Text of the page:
Preventive Maintenance Compliance

Preventive maintenance compliance (PMC)

Preventative maintenance (PM) is taking precautionary and proactive steps against unscheduled equipment downtime and other avoidable failures. The purpose of the preventative maintenance is to institute scheduled inspections so that defects can be spotted before they evolve into something more severe. Therefore, it is important to complete these PMs and to complete them on time. Your preventive maintenance compliance (sometimes referred to as PM compliance or PMC) score is the percentage of scheduled preventative work orders that get done in a defined time interval.

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  • Define the preventive maintenance schedule and tasks for each asset
  • Conduct the preventive maintenance at the defined interval
  • Measure the percentage of the PM work-orders completed in the defined interval
  • That is your preventive maintenance compliance score

Preventative maintenance compliance example

Week One:  5 PM work order scheduled, 4 completed

Week Two:  5 PM work orders scheduled, 1 completed

Week Three:  5 PM work orders scheduled, 5 completed

Week Four:  5 PM work orders scheduled, 4 completed

Your preventive maintenance compliance score = (4 + 1 + 5 + 4) / (5 + 5+ 5 + 5) = 0.7 or 70% for the month

How do you measure preventive maintenance compliance?

If you’re still using that old white board or those excel spreadsheets, it is next to impossible to get an accurate indicator of preventive maintenance compliance. Saying that, without a CMMS it is next to impossible to adequately track any maintenance metrics or costs. The easiest way to calculate your preventive maintenance compliance is using your Maintenance Assistant CMMS. It is quite common for organizations to use the preventive maintenance compliance metrics to measure maintenance performance although PM compliance gets a mixed reception from operations managers. PM compliance could be 100% yet system downtime could still be a major issue. This is because the formula only measures whether the PM was complete or not, regardless if it was weeks late. Therefore, you should work to the 10% rule of preventive maintenance. The 10% rule states that a preventive maintenance action should be completed within 10% of the scheduled maintenance interval. For example, a quarterly PM every 90 days, should be completed within 9 days of the due date or it is out of compliance. The 10% rule helps keep your PM intervals constant, reducing the time variable variation, thus improving reliability.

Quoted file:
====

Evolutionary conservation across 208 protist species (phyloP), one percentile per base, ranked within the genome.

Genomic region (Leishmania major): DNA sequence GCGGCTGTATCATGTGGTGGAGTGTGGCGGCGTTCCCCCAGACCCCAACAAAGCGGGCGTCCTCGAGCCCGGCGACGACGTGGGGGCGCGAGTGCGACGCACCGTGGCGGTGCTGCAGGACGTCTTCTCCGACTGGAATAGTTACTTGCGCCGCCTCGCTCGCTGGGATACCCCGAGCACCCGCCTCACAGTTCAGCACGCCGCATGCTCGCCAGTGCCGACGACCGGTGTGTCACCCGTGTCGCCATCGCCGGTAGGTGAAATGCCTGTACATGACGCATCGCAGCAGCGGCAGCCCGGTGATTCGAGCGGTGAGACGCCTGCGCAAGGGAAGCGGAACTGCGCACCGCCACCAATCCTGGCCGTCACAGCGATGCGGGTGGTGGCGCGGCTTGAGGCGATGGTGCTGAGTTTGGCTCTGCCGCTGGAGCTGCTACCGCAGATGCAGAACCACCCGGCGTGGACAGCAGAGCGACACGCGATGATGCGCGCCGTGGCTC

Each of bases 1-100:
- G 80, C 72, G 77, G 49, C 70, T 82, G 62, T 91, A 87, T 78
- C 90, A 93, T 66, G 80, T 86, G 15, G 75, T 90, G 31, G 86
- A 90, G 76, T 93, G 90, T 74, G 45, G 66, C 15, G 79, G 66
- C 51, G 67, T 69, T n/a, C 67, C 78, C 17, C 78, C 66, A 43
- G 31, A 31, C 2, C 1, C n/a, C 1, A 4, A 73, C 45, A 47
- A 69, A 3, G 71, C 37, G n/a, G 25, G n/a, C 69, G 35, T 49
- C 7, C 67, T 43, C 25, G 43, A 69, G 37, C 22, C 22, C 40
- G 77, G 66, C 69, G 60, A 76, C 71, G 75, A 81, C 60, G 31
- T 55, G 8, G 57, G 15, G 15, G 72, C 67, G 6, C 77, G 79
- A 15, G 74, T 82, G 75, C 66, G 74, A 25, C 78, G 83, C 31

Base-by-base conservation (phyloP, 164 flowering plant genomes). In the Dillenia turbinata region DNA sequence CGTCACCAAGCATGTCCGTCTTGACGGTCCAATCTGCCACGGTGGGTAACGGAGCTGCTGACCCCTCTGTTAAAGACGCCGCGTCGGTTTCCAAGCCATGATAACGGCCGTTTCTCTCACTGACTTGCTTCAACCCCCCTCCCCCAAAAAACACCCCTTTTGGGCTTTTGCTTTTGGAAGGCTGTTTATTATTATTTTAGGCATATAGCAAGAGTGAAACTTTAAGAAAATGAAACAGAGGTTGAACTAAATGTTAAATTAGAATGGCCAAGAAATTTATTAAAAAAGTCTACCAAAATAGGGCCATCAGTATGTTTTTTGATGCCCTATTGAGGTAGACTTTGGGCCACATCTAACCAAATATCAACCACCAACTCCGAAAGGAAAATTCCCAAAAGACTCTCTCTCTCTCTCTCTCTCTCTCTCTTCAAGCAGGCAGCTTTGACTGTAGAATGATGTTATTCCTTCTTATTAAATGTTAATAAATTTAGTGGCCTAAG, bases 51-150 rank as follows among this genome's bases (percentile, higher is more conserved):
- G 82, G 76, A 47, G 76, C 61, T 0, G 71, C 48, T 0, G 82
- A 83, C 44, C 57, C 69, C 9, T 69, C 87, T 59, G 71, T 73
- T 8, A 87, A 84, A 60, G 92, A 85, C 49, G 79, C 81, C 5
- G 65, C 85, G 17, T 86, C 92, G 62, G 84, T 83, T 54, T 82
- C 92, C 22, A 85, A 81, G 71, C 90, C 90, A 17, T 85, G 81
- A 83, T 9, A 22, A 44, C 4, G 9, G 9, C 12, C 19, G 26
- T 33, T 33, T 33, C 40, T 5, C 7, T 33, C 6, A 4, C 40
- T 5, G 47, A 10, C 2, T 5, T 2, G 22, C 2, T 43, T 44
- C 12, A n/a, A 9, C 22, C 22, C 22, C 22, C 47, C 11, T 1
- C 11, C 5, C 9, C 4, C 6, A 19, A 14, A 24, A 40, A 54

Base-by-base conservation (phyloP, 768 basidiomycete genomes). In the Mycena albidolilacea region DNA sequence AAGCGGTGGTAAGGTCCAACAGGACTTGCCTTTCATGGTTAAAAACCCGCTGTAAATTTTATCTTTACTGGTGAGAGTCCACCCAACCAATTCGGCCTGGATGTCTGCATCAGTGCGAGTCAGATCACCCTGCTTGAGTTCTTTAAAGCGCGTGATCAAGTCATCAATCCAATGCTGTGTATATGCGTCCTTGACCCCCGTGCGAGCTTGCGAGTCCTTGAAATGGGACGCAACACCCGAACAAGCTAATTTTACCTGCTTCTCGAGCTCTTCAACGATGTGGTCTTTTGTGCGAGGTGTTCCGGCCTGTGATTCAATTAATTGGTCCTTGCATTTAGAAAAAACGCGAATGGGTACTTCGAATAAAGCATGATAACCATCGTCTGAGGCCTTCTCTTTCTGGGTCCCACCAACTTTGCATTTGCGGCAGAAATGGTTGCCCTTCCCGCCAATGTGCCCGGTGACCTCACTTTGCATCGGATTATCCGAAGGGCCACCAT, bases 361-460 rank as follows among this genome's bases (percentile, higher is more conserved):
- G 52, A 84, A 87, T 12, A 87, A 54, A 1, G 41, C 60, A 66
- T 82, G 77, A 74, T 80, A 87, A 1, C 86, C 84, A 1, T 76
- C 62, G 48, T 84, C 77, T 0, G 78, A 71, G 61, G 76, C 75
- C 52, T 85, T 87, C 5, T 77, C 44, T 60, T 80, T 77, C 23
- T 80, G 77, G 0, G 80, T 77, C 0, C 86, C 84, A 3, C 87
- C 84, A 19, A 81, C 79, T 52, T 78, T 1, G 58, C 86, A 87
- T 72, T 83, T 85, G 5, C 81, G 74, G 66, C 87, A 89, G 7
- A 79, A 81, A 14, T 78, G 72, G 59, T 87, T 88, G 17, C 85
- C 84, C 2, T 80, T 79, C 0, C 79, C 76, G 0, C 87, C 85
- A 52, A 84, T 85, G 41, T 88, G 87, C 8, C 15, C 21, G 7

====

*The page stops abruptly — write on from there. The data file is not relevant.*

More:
If done correctly, measuring preventive maintenance compliance and charting that against unscheduled breakdowns and costs is an excellent way to determine if your PM program is working for you or if it needs to be adjusted with either more frequent PMs or longer PMs to balance uptime, productivity, maintenance costs, reliability and asset life.

Reporting on preventative maintenance compliance

There are many available preventive maintenance compliance reports in Maintenance Assistant that take suggested completion date into account when calculating PM compliance. So, for a monthly PM, the technician should complete that PM within 3 days of the trigger date. The report will only mark that PM as compliance if it is complete, and secondly, if it is complete before the required date.

When faced with a number of PM’s in the backlog, use the scheduled maintenance critical % to determine which PM to complete first. Scheduled maintenance critical percent shows how late your scheduled maintenance work orders are in relation to the maintenance schedule. See here for more info.

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